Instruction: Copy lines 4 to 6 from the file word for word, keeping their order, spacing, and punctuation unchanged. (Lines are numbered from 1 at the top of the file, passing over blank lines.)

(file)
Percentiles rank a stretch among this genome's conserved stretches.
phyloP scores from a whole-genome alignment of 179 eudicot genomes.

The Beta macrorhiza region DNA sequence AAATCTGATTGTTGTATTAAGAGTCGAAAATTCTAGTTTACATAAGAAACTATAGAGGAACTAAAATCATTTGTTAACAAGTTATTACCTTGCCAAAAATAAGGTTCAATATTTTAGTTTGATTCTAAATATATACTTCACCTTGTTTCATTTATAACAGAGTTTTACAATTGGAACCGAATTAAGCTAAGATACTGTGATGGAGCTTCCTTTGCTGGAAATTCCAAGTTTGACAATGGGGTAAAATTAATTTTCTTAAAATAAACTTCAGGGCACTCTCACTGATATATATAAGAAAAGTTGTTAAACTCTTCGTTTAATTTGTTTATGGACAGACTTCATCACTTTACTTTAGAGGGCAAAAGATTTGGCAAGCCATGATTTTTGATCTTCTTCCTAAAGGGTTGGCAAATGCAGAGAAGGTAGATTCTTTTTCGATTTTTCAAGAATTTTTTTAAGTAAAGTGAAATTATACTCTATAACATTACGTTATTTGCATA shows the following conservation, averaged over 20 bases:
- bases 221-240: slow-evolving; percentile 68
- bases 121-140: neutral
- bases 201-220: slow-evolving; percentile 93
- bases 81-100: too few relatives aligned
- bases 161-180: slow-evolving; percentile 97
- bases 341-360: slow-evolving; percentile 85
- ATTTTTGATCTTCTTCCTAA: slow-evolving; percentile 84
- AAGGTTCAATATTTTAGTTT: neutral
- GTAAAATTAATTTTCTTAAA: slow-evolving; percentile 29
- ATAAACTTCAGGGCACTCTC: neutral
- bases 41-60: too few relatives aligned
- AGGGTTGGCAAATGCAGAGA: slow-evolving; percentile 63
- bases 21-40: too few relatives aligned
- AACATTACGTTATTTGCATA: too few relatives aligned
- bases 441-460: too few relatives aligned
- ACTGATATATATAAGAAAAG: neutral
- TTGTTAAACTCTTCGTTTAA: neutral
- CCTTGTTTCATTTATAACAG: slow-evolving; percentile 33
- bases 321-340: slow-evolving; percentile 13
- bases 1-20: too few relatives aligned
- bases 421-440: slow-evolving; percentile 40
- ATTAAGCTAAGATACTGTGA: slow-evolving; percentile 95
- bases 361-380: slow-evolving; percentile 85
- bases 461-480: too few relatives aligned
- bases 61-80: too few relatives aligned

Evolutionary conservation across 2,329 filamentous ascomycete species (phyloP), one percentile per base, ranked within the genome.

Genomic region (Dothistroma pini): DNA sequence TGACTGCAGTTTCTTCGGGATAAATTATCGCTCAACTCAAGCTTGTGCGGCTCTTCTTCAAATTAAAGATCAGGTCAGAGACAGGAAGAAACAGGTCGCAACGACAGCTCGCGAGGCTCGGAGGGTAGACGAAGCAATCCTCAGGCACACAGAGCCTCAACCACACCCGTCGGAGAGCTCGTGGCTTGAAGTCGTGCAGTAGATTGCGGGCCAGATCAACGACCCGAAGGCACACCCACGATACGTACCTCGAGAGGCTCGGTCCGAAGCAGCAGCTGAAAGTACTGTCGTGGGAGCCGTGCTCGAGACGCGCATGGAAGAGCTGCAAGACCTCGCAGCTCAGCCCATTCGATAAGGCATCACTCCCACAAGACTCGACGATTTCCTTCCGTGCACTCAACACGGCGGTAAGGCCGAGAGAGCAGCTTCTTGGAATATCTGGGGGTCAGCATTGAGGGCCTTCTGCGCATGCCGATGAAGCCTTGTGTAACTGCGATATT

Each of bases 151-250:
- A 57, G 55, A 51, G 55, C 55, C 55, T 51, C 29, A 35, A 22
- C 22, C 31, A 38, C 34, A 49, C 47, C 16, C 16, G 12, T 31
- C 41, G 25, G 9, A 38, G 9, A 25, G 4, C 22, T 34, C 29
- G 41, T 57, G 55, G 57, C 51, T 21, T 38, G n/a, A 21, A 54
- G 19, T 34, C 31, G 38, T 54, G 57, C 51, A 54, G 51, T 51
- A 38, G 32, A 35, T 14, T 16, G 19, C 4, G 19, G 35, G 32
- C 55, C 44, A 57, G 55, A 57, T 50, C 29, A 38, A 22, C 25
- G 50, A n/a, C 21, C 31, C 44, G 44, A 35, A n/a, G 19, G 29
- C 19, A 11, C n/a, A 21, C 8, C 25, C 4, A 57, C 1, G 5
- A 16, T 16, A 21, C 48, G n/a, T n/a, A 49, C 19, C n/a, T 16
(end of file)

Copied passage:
- bases 221-240: slow-evolving; percentile 68
- bases 121-140: neutral
- bases 201-220: slow-evolving; percentile 93